Toenail infection caused by Onychocola canadensis gen. et sp. nov

J Med Vet Mycol. 1990;28(5):405-17.

Abstract

Three cases of great toenail infection are described in which a slow-growing arthroconidial hyphomycete was isolated repeatedly and in pure culture. Direct microscopy revealed hyaline, round to barrel-shaped arthroconidia, hyaline hyphae of varying width, and broad thick-walled brownish hyphae. Three additional isolates were obtained from clinical specimens, for which the results of direct microscopy were unknown or negative. The fungus was resistant to cycloheximide, sensitive to common antifungal drugs by susceptibility tests in vitro and sensitive to benomyl. It was urease positive, hydrolysed casein and tyrosine but not xanthine or hypoxanthine, showed no specific nutritional requirements but grew better on carbohydrate-free media, assimilated 12 carbohydrates and potassium nitrate, and failed to perforate hair. The fungus is described as Onychocola canadensis Sigler gen. et sp. nov., and it is compared to Scytalidium lignicola, Scytalidium hyalinum and the Scytalidium synanamorph of Nattrassia mangiferae (Hendersonula toruloidea).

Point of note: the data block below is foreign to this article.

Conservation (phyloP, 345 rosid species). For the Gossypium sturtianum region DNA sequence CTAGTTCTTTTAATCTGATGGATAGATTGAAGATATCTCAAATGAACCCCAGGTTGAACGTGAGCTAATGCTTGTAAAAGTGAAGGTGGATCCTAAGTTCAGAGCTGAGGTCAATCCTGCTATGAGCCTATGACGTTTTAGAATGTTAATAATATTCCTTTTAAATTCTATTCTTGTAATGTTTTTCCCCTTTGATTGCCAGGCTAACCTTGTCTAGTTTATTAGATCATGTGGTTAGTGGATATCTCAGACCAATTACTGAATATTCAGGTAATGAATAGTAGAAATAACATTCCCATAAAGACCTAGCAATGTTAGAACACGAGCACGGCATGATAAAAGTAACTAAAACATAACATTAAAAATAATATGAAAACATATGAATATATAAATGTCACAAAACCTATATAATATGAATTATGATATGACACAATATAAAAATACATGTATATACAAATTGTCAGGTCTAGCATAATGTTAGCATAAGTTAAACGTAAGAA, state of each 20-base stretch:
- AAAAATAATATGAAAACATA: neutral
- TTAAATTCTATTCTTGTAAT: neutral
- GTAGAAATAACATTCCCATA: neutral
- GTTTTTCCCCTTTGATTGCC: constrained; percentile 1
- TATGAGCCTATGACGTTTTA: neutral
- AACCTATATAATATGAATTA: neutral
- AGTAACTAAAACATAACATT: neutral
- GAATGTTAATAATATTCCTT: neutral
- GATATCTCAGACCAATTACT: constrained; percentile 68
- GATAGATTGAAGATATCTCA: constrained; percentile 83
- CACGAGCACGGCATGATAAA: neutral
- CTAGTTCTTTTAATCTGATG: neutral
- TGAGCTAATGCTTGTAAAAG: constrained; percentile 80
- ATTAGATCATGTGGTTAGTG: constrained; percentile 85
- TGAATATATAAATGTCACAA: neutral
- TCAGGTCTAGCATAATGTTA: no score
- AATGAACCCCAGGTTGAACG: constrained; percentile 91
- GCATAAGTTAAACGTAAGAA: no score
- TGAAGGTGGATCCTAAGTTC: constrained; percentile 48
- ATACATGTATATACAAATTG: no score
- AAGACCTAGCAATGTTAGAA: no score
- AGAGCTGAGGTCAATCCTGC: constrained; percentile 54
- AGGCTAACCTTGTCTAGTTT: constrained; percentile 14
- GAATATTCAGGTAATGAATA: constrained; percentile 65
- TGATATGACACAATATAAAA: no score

Publication types

  • Case Reports
  • Research Support, Non-U.S. Gov't

MeSH terms

  • Aged
  • Antifungal Agents / pharmacology
  • Female
  • Foot Dermatoses / microbiology
  • Humans
  • Middle Aged
  • Mitosporic Fungi / classification*
  • Mitosporic Fungi / drug effects
  • Mitosporic Fungi / growth & development
  • Mitosporic Fungi / metabolism
  • Onychomycosis / microbiology*

Substances

  • Antifungal Agents